Aden – A US raid in Yemen killed 41 suspected al-Qaeda militants and 16 civilians on Sunday, an official said, in what would be America’s first military action in the country under President Donald Trump.
Eight women and eight children were among those killed in the dawn raid in Yakla district, in the central province of Baida, said the provincial official, who did not want to be named, and tribal sources.
Sources in the region said the raid targeted the houses of three tribal chiefs linked to al-Qaeda.
The provincial official said Apache helicopters also struck a school, a mosque and a medical facility which were all used by al-Qaeda militants.
Other sources spoke of US commandos taking part in the operation, but it was not possible to verify the information.
The three prominent tribal figures killed in the attack were identified as brothers Abdulraouf and Sultan al-Zahab and Saif Alawai al-Jawfi, the official and other sources said.
They were known for their strong links to al-Qaeda, the sources said.
The Zahab brothers have two other al-Qaeda brothers who were also killed in the past by drone strikes.
An al-Qaeda chief in the region, who was identified as foreigner Abu Barazan, was also killed in the attack, the official said.
The military operation is the first to be attributed to the United States against jihadists in Yemen since Trump took office on January 20.
‘Most dangerous’ franchise
Under Trump’s predecessor Barack Obama, the United States stepped up its use of drone strikes against suspected jihadists in Yemen, as well as other countries including Afghanistan.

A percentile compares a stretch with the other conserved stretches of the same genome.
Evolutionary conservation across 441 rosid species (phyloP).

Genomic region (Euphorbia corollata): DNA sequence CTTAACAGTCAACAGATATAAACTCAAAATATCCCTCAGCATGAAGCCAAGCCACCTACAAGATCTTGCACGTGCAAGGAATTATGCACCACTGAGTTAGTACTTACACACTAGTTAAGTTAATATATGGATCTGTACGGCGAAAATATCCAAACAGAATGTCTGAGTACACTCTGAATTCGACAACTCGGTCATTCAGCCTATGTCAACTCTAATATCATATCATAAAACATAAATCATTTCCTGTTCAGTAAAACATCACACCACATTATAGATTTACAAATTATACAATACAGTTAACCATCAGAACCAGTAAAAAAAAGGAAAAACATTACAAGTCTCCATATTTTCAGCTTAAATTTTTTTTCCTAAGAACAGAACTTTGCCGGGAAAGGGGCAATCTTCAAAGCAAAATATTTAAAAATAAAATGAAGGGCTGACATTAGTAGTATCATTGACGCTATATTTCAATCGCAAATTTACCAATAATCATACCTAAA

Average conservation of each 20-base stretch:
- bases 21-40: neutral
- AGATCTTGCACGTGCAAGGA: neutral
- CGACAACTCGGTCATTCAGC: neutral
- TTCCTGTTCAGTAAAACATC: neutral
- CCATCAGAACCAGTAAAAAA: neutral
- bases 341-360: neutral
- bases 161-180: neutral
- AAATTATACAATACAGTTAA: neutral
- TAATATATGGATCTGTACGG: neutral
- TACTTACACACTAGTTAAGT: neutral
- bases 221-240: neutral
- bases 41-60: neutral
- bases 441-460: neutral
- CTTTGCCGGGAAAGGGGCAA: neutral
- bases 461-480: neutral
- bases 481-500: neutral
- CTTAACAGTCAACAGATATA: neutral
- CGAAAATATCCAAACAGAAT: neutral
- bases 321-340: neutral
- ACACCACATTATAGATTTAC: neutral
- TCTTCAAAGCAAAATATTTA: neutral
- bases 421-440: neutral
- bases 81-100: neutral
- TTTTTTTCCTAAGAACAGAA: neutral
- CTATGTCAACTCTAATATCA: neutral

The United States considers the extremist group’s Yemen-based franchise, al-Qaeda in the Arabian Peninsula, to be its most dangerous.
Although it only sporadically reports on a long-running bombing campaign against AQAP, it is the only force known to be operating drones over Yemen.
On January 14, the Pentagon announced the killing of a senior al-Qaeda operative in Baida the week before in an air strike.
Al-Qaeda and the Islamic State jihadist group have exploited a power vacuum created by the two-year-old conflict in Yemen between the government and Shi’ite Huthi rebels, especially in the country’s south and southeast.
Baida province is mostly controlled by the Huthis, but Yakla is ruled by the tribes, and has at least two training bases for al-Qaeda, local sources said.
Forces loyal to President Abedrabbo Mansour Hadi have mounted offensives against jihadists in the south, but the militants remain active in several areas.
The conflict in Yemen has killed more than 7 400 people since a Saudi-led Arab coalition intervened to support Hadi in March 2015, according to the World Health Organisation.
But UN humanitarian co-ordinator Jamie McGoldrick said last week that as many as 10 000 civilians may have died.
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